The Wellingtonista

Random stuff about Wellington since 2005

So much on our plates!

by Tom on August 25, 2016 in Food & Drink, Uncategorised

Five & Dime WOAP dishes. Clockwise from top left: Wellington slushie, almond gazpacho and truffled white miso oysters, pineapple fritter, grilled sardine puttanesca.

Five & Dime WOAP dishes. Clockwise from top left: Wellington slushie, almond gazpacho and truffled white miso oysters, pineapple fritter, grilled sardine puttanesca.

There’s only three days left of Wellington on a Plate, but there’s still a vast array of festival dishes and burgers to choose from, so if you can face the combined WOAP and rugby crowds this weekend, here are some of our highlights.

Five & Dime hide a surprisingly sophisticated kitchen behind their tiny bar, and their Dine Wellington menu consisted of four courses of delicate innovation. Almond gazpacho was delightfully subtle, almost bland on its own but the perfect foil for the jewel-like pickled grapes, leaves and other colourful delights that floated on its creamy surface. Instead of beer or wine, for an accompanying festival drink we chose their “Wellington slushie”, a crisp but fruity concoction of Lighthouse gin and hibiscus.

We followed this with line-caught Albacore tuna ceviche (which more resembled kokoda or ika mata with its coconutty sweetness), grilled sardine puttanesca, and breaded salt and pepper lamb cutlets that were a surprisingly successful blend of east and west, combining Sichuan spices with a hummus base. Dessert was spectacular: sticks of pineapple fried in kataifi-like shredded pastry, accompanied by mouthwatering daiquiri Kāpiti ice cream, with diverse accompaniments such as salted caramel praline, lime zest and dark chocolate rendered into dusts, blobs and wafers.

Five Boroughs WOAP dishes. Top: beef pot roast. Bottom: baked buttermilk pie.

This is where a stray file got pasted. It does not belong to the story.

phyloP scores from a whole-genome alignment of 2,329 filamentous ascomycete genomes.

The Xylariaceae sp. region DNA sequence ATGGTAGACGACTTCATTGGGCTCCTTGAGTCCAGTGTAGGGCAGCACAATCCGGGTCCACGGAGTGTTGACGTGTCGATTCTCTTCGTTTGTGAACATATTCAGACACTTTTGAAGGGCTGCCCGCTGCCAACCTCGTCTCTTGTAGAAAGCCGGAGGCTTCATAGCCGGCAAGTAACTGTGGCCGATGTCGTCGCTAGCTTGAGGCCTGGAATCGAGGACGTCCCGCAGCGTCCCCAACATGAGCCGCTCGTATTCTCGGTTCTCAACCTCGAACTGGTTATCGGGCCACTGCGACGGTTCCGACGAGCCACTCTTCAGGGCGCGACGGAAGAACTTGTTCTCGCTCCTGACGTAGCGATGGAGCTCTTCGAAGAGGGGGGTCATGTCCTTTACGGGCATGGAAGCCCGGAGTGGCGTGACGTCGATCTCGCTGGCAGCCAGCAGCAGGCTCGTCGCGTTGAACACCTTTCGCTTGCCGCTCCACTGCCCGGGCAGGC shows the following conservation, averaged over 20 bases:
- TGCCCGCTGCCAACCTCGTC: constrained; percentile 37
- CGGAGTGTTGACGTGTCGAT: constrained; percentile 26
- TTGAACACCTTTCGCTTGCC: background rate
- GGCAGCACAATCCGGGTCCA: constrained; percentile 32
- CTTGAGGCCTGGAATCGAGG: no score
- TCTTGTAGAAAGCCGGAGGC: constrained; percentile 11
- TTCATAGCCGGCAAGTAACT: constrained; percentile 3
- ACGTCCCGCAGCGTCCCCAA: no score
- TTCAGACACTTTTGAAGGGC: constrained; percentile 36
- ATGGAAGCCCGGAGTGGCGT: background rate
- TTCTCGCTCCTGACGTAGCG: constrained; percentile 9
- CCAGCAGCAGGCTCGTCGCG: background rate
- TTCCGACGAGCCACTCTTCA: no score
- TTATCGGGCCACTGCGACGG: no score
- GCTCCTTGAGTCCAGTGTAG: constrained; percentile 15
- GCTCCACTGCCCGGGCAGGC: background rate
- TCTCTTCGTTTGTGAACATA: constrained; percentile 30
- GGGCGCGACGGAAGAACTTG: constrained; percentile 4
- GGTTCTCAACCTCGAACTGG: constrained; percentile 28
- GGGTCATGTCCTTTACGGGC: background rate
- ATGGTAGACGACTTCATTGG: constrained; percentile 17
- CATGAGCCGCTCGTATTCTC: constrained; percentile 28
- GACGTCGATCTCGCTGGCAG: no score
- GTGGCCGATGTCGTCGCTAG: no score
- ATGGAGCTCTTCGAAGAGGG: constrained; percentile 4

Five Boroughs WOAP dishes. Top: beef pot roast. Bottom: baked buttermilk pie.

Their sister establishment Five Boroughs sticks to heartier fare. I couldn’t face the infamous Turducken Down burger (my arteries would never talk to me again), so instead went with their short Dine Wellington menu. The braised beef pot roast from Island Bay Butchery was adequately tender, while still retaining enough texture to get your teeth into, with a rich meatiness enhanced by fresh herbs and a touch of spice in the comfortingly heavy sauce. The potato gratin was a little light on the promised emmental, but when put together with multicoloured baby carrots the whole dish was a success.

Again, the dessert stood out. The baked buttermilk pie had enough tang to offset its innate heaviness, but the sauces elevated it to another level. A dense pool of Wellington Chocolate Factory chocolate hid textural surprises of hazelnuts and pretzel praline, and just a smattering of rhubarb cut through all that sweetness.

WOAP burgers at Grill Meats Beer (top) and Park Kitchen (bottom).

WOAP burgers at Grill Meats Beer (top) and Park Kitchen (bottom).

Grill Meats Beer made a wise structural choice when designing their Lamb Shank Redemption: braised shank tends to fall apart in a sloppy mess, so they put it on firm spiced lamb patty to hold it all together. The result was not just good engineering, but good eats, with intriguing textural and flavour contrasts between the two presentations. Adding roast pumpkin, beetroot, feta and pine nut aioli created such a winning combination that I’ll even forgive their insertion of pointless, scratchy baby kale. The accompanying Garage Project Persephone was a bit tart and unbalanced on its own, but when I drank it along with the burger, both food and drink sprang into magical focus.